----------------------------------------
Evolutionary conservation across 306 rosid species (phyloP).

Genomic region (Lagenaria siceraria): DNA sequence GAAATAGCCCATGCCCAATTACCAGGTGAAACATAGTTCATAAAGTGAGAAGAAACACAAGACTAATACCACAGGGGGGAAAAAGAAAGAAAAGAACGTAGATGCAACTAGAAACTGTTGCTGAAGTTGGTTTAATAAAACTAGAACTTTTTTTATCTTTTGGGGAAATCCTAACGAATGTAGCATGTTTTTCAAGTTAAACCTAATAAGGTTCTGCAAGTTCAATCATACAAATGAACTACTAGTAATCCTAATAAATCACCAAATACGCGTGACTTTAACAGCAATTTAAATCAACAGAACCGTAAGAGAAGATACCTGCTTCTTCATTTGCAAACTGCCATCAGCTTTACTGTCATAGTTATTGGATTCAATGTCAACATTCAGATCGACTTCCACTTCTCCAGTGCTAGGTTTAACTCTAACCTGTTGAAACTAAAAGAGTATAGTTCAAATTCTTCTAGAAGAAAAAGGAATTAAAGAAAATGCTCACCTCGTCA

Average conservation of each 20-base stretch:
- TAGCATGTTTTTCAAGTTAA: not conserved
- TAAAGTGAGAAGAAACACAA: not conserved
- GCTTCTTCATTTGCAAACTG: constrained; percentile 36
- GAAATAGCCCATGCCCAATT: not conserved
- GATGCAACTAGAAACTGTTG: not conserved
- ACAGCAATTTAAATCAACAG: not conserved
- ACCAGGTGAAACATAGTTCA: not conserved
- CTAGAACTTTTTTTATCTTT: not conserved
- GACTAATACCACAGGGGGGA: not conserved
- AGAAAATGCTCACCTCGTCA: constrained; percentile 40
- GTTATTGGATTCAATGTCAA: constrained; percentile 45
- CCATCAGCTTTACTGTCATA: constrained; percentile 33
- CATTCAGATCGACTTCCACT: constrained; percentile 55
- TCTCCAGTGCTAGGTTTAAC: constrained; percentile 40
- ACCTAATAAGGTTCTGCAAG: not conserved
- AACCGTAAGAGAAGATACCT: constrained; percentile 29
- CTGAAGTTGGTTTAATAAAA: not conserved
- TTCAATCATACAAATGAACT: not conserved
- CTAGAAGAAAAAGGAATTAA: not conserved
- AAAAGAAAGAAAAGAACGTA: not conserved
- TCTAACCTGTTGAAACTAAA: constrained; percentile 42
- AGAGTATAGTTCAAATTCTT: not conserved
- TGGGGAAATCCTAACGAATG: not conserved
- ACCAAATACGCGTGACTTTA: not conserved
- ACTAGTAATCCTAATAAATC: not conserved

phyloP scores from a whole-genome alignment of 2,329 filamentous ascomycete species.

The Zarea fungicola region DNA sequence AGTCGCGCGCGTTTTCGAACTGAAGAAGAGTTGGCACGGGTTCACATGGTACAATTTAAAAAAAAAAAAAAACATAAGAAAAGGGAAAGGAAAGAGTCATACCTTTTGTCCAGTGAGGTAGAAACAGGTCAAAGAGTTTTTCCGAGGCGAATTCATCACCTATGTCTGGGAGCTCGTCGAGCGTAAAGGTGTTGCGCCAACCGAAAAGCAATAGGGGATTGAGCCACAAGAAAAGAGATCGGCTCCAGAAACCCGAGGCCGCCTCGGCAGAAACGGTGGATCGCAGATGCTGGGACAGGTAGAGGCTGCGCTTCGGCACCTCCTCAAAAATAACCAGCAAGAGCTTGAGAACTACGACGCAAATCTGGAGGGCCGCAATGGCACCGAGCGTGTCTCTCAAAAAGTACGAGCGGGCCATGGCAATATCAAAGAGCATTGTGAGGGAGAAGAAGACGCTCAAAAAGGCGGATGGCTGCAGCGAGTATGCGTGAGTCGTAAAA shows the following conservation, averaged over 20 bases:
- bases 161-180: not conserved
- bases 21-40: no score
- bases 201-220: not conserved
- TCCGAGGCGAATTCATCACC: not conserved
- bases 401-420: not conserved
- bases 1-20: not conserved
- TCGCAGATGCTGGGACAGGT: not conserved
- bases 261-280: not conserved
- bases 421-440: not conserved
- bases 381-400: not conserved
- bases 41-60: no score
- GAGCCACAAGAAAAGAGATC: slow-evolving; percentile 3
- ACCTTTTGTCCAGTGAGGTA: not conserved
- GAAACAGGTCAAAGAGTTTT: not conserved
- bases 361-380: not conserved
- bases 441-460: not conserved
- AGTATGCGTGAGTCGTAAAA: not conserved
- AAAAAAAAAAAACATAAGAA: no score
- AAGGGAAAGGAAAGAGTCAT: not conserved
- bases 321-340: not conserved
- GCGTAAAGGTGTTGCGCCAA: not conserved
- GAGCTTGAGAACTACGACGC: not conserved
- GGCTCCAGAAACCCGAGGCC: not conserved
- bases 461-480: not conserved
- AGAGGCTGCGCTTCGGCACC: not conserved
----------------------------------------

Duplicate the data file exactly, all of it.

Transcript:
Evolutionary conservation across 306 rosid species (phyloP).

Genomic region (Lagenaria siceraria): DNA sequence GAAATAGCCCATGCCCAATTACCAGGTGAAACATAGTTCATAAAGTGAGAAGAAACACAAGACTAATACCACAGGGGGGAAAAAGAAAGAAAAGAACGTAGATGCAACTAGAAACTGTTGCTGAAGTTGGTTTAATAAAACTAGAACTTTTTTTATCTTTTGGGGAAATCCTAACGAATGTAGCATGTTTTTCAAGTTAAACCTAATAAGGTTCTGCAAGTTCAATCATACAAATGAACTACTAGTAATCCTAATAAATCACCAAATACGCGTGACTTTAACAGCAATTTAAATCAACAGAACCGTAAGAGAAGATACCTGCTTCTTCATTTGCAAACTGCCATCAGCTTTACTGTCATAGTTATTGGATTCAATGTCAACATTCAGATCGACTTCCACTTCTCCAGTGCTAGGTTTAACTCTAACCTGTTGAAACTAAAAGAGTATAGTTCAAATTCTTCTAGAAGAAAAAGGAATTAAAGAAAATGCTCACCTCGTCA

Average conservation of each 20-base stretch:
- TAGCATGTTTTTCAAGTTAA: not conserved
- TAAAGTGAGAAGAAACACAA: not conserved
- GCTTCTTCATTTGCAAACTG: constrained; percentile 36
- GAAATAGCCCATGCCCAATT: not conserved
- GATGCAACTAGAAACTGTTG: not conserved
- ACAGCAATTTAAATCAACAG: not conserved
- ACCAGGTGAAACATAGTTCA: not conserved
- CTAGAACTTTTTTTATCTTT: not conserved
- GACTAATACCACAGGGGGGA: not conserved
- AGAAAATGCTCACCTCGTCA: constrained; percentile 40
- GTTATTGGATTCAATGTCAA: constrained; percentile 45
- CCATCAGCTTTACTGTCATA: constrained; percentile 33
- CATTCAGATCGACTTCCACT: constrained; percentile 55
- TCTCCAGTGCTAGGTTTAAC: constrained; percentile 40
- ACCTAATAAGGTTCTGCAAG: not conserved
- AACCGTAAGAGAAGATACCT: constrained; percentile 29
- CTGAAGTTGGTTTAATAAAA: not conserved
- TTCAATCATACAAATGAACT: not conserved
- CTAGAAGAAAAAGGAATTAA: not conserved
- AAAAGAAAGAAAAGAACGTA: not conserved
- TCTAACCTGTTGAAACTAAA: constrained; percentile 42
- AGAGTATAGTTCAAATTCTT: not conserved
- TGGGGAAATCCTAACGAATG: not conserved
- ACCAAATACGCGTGACTTTA: not conserved
- ACTAGTAATCCTAATAAATC: not conserved

phyloP scores from a whole-genome alignment of 2,329 filamentous ascomycete species.

The Zarea fungicola region DNA sequence AGTCGCGCGCGTTTTCGAACTGAAGAAGAGTTGGCACGGGTTCACATGGTACAATTTAAAAAAAAAAAAAAACATAAGAAAAGGGAAAGGAAAGAGTCATACCTTTTGTCCAGTGAGGTAGAAACAGGTCAAAGAGTTTTTCCGAGGCGAATTCATCACCTATGTCTGGGAGCTCGTCGAGCGTAAAGGTGTTGCGCCAACCGAAAAGCAATAGGGGATTGAGCCACAAGAAAAGAGATCGGCTCCAGAAACCCGAGGCCGCCTCGGCAGAAACGGTGGATCGCAGATGCTGGGACAGGTAGAGGCTGCGCTTCGGCACCTCCTCAAAAATAACCAGCAAGAGCTTGAGAACTACGACGCAAATCTGGAGGGCCGCAATGGCACCGAGCGTGTCTCTCAAAAAGTACGAGCGGGCCATGGCAATATCAAAGAGCATTGTGAGGGAGAAGAAGACGCTCAAAAAGGCGGATGGCTGCAGCGAGTATGCGTGAGTCGTAAAA shows the following conservation, averaged over 20 bases:
- bases 161-180: not conserved
- bases 21-40: no score
- bases 201-220: not conserved
- TCCGAGGCGAATTCATCACC: not conserved
- bases 401-420: not conserved
- bases 1-20: not conserved
- TCGCAGATGCTGGGACAGGT: not conserved
- bases 261-280: not conserved
- bases 421-440: not conserved
- bases 381-400: not conserved
- bases 41-60: no score
- GAGCCACAAGAAAAGAGATC: slow-evolving; percentile 3
- ACCTTTTGTCCAGTGAGGTA: not conserved
- GAAACAGGTCAAAGAGTTTT: not conserved
- bases 361-380: not conserved
- bases 441-460: not conserved
- AGTATGCGTGAGTCGTAAAA: not conserved
- AAAAAAAAAAAACATAAGAA: no score
- AAGGGAAAGGAAAGAGTCAT: not conserved
- bases 321-340: not conserved
- GCGTAAAGGTGTTGCGCCAA: not conserved
- GAGCTTGAGAACTACGACGC: not conserved
- GGCTCCAGAAACCCGAGGCC: not conserved
- bases 461-480: not conserved
- AGAGGCTGCGCTTCGGCACC: not conserved